GERD (Acid Reflux)
A Very Low-Carbohydrate Diet Improves Gastroesophageal Reflux and Its Symptoms, Digestive Diseases and Sciences, Volume 51 Number 8 / August 2006, Gregory L. Austin et. al. Abstract excerpt:
Obese patients with gastroesophageal reflux disease (GERD) may experience resolution of symptoms utilizing a very low-carbohydrate diet. The mechanism of this improvement is unknown.This study aimed to prospectively assess changes in distal esophageal acid exposure and GERD symptoms among obese adults initiating a very low-carbohydrate diet. We studied obese individuals with GERD initiating a diet containing less than 20 g/day of carbohydrates. Symptom severity was assessed using the GERD Symptom Assessment Scale—Distress Subscale (GSAS-ds). Participants underwent 24-hr esophageal pH probe testing and initiated the diet upon its completion. Within 6 days, a second pH probe test was performed. Outcomes included changes in the Johnson-DeMeester score, percentage total time with a pH<4 in the distal esophagus, and GSAS-ds scores. Eight participants were enrolled. Mean Johnson-DeMeester score decreased from 34.7 to 14.0 (P=0.023). Percentage time with pH<4 decreased from 5.1% to 2.5% (P=0.022). Mean GSAS-ds score decreased from 1.28 to 0.72 (P=0.0004). These data suggest that a very low-carbohydrate diet in obese individuals with GERD significantly reduces distal esophageal acid exposure and improves symptoms.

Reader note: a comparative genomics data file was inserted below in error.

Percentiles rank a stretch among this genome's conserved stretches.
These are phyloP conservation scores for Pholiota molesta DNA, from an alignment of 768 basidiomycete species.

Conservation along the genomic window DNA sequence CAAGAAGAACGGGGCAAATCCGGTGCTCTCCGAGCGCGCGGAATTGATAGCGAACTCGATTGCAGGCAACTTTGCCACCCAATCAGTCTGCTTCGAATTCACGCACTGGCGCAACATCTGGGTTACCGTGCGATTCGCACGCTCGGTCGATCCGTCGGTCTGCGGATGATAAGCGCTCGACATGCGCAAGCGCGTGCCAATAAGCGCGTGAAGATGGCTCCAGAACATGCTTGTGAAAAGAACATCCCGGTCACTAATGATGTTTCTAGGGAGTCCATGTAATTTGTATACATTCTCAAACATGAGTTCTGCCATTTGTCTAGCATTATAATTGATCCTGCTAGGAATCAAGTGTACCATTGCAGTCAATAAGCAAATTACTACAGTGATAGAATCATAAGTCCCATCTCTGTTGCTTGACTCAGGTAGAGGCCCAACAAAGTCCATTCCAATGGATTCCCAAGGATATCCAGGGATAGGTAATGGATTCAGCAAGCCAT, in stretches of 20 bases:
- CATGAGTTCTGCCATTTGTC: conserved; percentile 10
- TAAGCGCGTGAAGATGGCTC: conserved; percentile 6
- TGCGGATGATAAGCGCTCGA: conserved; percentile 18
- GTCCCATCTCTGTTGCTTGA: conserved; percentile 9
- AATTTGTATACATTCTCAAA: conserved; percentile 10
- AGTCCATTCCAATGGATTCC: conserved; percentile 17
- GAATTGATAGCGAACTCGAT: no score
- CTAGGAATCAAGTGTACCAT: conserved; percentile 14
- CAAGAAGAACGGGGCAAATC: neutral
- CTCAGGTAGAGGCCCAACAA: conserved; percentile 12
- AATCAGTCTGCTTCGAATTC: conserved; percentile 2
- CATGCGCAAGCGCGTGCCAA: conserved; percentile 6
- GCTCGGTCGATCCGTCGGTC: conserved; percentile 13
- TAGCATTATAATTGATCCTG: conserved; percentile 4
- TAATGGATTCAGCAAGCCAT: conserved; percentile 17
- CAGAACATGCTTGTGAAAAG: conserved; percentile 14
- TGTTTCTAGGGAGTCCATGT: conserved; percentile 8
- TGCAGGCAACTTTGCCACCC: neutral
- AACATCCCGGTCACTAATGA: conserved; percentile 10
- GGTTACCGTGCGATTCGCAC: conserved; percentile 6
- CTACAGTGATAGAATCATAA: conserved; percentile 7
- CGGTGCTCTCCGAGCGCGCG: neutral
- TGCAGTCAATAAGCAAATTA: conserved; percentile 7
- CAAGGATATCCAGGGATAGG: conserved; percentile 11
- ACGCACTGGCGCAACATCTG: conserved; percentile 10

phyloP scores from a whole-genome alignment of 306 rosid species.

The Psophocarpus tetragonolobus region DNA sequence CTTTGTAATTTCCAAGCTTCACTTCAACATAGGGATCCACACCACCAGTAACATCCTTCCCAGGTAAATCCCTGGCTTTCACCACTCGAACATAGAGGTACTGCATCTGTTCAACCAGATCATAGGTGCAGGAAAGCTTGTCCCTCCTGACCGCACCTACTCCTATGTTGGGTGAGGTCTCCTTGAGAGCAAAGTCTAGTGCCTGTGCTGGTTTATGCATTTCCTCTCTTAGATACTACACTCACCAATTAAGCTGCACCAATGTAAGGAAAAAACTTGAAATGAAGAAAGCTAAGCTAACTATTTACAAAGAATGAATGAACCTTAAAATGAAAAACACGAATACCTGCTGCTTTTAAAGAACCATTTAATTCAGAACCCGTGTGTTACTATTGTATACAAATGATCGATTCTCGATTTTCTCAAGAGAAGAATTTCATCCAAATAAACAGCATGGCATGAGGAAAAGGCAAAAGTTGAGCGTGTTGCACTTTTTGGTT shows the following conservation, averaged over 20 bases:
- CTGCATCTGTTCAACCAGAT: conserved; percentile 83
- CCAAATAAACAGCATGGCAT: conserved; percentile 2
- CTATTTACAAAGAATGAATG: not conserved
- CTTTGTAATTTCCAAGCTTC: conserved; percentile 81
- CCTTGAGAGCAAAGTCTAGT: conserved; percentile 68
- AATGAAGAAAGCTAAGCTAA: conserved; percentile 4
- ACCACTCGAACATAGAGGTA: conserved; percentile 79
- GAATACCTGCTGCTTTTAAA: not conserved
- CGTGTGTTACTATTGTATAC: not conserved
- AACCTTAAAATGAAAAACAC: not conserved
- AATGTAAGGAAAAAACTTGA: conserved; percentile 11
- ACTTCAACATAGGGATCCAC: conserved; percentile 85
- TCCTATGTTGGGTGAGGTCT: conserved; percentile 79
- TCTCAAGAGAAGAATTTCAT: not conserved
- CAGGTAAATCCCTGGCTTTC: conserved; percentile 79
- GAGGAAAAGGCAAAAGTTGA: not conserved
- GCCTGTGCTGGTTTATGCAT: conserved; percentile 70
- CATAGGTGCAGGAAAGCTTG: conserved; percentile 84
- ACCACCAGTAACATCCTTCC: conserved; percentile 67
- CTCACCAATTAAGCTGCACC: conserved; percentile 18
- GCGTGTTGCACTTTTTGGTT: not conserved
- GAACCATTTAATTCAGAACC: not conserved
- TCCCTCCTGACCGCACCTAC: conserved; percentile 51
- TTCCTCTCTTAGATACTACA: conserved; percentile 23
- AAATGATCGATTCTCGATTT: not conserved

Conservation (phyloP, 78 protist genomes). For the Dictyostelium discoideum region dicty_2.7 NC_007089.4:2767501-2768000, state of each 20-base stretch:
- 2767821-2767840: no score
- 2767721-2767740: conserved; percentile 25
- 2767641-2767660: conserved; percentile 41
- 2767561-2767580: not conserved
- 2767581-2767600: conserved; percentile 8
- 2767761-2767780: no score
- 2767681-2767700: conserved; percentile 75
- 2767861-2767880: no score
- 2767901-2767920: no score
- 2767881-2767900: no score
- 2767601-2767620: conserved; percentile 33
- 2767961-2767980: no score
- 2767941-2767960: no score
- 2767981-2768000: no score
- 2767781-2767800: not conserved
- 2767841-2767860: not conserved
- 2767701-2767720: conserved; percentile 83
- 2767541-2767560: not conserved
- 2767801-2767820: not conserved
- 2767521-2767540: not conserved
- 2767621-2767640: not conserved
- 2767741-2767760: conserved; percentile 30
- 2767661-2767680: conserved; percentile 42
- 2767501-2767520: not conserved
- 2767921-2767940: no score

Irritable Bowel Syndrome
A Very Low-Carbohydrate Diet Improves Symptoms and Quality of Life in Diarrhea-Predominant Irritable Bowel Syndrome, Clinical Gastroenterology and Hepatology, AGA Institute, Austin, et. al. Abstract extract:
Participants with moderate to severe IBS-D were provided a 2-week standard diet, then 4 weeks of a VLCD (20 g carbohydrates/d). A responder was defined as having adequate relief of gastrointestinal symptoms for 2 or more weeks during the VLCD. Changes in abdominal pain, stool habits, and quality of life also were measured.
Of the 17 participants enrolled, 13 completed the study and all met the responder definition, with 10 (77%) reporting adequate relief for all 4 VLCD weeks. Stool frequency decreased (2.6 ± 0.8/d to 1.4 ± 0.6/d; P < .001). Stool consistency improved from diarrheal to normal form (Bristol Stool Score, 5.3 ± 0.7 to 3.8 ± 1.2; P < .001). Pain scores and quality-of-life measures significantly improved. Outcomes were independent of weight loss. Conclusions
A VLCD provides adequate relief, and improves abdominal pain, stool habits, and quality of life in IBS-D.